Edinburgh University will today formally sign a significant collaboration with the University of Regina in Saskatchewan, Canada which will pave the way for strategic international research into Carbon Capture and Storage (CCS).
Carbon-capture is the technology that holds the potential to transform how global carbon emissions are reduced towards zero following the Paris climate talks (COP21).
The agreement – to be formally signed at an international academic summit hosted by Scottish Carbon Capture and Storage – will establish up to three C$10,000 MSc scholarships each year with funding support from the Canadian CCS pioneer, SaskPower.
In October 2014, the utility company’s Boundary Dam project was the world’s first large-scale CCS scheme on coal power to begin operating.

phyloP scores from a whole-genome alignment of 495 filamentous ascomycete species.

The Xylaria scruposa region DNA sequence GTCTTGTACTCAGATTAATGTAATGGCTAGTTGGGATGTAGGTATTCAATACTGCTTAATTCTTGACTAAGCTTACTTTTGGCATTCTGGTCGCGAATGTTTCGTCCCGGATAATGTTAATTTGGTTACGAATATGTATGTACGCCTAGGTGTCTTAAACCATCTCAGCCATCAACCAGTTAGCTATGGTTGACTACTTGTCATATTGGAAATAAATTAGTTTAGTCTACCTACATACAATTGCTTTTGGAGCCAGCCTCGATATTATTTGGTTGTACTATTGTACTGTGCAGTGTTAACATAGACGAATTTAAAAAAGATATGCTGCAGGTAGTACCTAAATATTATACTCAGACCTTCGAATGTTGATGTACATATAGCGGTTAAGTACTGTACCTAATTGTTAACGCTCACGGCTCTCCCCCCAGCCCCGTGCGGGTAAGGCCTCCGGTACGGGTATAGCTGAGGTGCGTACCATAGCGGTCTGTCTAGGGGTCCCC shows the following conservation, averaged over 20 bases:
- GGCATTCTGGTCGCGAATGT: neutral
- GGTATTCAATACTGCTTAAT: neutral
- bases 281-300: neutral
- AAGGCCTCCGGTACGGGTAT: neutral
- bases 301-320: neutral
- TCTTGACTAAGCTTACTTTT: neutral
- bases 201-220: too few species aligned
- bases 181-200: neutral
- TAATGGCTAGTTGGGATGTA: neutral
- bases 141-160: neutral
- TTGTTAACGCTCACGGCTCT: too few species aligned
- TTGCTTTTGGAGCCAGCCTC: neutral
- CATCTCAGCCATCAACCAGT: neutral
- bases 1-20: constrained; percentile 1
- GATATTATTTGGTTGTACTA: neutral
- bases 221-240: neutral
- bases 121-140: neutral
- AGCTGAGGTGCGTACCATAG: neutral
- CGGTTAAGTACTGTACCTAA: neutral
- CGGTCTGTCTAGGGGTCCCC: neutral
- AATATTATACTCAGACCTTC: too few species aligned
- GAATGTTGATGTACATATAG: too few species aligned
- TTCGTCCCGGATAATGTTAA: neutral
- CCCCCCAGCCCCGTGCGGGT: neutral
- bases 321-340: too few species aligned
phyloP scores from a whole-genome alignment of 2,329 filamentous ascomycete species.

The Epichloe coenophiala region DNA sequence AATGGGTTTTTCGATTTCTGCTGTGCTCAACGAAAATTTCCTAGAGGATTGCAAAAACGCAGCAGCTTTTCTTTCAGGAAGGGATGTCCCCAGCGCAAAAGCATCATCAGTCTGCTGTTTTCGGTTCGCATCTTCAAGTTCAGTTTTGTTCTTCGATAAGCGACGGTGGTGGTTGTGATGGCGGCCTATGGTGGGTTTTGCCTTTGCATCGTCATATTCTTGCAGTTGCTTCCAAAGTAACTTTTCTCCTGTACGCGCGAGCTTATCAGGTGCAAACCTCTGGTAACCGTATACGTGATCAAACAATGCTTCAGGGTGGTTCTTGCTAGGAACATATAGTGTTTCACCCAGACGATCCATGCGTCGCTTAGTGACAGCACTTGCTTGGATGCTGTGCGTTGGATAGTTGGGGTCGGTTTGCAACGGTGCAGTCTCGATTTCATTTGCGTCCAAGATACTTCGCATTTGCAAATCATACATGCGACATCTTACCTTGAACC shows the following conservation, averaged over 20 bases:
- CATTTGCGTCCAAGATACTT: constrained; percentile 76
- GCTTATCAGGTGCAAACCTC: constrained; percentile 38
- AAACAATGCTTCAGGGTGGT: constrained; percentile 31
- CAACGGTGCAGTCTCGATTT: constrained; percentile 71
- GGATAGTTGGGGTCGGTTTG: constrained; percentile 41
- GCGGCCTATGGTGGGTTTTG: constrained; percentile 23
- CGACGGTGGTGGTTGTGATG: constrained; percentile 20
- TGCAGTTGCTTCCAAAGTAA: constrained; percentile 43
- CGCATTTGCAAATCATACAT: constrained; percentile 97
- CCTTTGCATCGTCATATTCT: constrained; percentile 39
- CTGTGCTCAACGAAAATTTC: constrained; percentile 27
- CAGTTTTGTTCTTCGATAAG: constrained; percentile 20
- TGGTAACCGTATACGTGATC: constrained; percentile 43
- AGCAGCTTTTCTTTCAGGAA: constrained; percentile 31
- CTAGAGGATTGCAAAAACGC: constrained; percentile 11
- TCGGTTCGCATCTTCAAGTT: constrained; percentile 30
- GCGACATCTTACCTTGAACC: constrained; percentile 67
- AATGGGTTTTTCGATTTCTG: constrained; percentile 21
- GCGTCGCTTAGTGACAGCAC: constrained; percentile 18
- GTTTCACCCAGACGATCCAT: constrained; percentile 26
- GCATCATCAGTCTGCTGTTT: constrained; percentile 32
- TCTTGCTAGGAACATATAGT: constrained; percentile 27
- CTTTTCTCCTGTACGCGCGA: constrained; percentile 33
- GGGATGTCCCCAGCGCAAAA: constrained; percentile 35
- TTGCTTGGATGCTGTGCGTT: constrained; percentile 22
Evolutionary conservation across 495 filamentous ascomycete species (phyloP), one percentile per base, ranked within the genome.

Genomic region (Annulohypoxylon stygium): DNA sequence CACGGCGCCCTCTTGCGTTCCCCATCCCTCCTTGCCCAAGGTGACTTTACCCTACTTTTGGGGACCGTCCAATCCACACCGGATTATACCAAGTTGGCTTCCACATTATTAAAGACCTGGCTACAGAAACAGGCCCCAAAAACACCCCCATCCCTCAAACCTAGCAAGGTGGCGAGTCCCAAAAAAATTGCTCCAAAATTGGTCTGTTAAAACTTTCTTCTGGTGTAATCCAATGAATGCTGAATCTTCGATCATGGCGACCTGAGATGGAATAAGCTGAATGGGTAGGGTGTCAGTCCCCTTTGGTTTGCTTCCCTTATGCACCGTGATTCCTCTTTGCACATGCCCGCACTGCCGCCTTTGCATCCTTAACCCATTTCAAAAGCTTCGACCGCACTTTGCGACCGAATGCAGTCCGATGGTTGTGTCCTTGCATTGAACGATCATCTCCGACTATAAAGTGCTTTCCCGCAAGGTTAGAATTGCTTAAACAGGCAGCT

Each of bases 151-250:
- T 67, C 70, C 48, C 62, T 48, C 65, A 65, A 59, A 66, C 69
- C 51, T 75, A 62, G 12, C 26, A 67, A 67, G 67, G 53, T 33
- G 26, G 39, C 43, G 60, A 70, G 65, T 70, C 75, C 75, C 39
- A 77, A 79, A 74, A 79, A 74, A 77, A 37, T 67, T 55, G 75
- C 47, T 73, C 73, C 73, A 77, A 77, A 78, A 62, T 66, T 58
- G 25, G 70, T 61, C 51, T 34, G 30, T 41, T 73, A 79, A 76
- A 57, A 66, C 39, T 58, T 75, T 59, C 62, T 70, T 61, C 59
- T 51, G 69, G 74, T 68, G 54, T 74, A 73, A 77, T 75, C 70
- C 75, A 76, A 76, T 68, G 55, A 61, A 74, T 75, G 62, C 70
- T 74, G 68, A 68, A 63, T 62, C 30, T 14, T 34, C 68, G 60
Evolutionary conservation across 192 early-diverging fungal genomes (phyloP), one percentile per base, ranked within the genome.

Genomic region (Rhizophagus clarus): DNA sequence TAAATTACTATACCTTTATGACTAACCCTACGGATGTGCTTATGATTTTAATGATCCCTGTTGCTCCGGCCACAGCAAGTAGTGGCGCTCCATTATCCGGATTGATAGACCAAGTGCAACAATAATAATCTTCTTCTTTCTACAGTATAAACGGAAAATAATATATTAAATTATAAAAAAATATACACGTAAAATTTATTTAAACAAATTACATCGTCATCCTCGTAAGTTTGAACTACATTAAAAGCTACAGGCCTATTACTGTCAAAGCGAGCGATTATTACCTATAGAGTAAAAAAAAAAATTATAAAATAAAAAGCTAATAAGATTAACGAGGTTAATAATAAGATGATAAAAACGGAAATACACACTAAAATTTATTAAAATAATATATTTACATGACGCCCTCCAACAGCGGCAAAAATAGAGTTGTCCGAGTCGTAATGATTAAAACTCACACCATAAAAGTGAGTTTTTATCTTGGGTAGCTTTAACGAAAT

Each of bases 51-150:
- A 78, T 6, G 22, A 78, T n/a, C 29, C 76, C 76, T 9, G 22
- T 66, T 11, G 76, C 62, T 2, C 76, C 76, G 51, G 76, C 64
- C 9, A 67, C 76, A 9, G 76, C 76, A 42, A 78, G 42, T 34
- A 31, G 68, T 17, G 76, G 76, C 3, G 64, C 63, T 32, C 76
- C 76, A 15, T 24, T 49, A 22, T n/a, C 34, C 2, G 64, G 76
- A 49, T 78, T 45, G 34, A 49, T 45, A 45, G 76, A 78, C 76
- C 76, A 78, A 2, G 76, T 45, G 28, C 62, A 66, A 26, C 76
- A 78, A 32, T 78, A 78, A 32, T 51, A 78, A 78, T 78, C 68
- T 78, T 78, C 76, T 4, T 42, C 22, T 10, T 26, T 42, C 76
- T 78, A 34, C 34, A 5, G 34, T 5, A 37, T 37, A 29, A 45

Successful students for this competitive award will be accepted as visiting graduate students at Regina after completing two semesters of the University of Edinburgh’s MSc in CCS.
Though UK Government policy on CCS is going through an adjustment in emphasis, the research and development (R&D) budget on CCS is being increased and international collaboration is being actively encouraged.
Prof. Stuart Haszeldine, Professor of Carbon Capture and Storage at Edinburgh University, and SCCS Director, said: “We are using this opportunity to cement tangible international links between 16 leading academic institutes worldwide, and align research and development funding and objectives.
“This is practical international partnership and innovation in action between nine nations to boost worldwide deployment of new technology against climate change.”
Scottish Carbon Capture & Storage is an independent academic and applied research partnership of British Geological Survey, and Heriot-Watt, Aberdeen, Edinburgh and Strathclyde universities.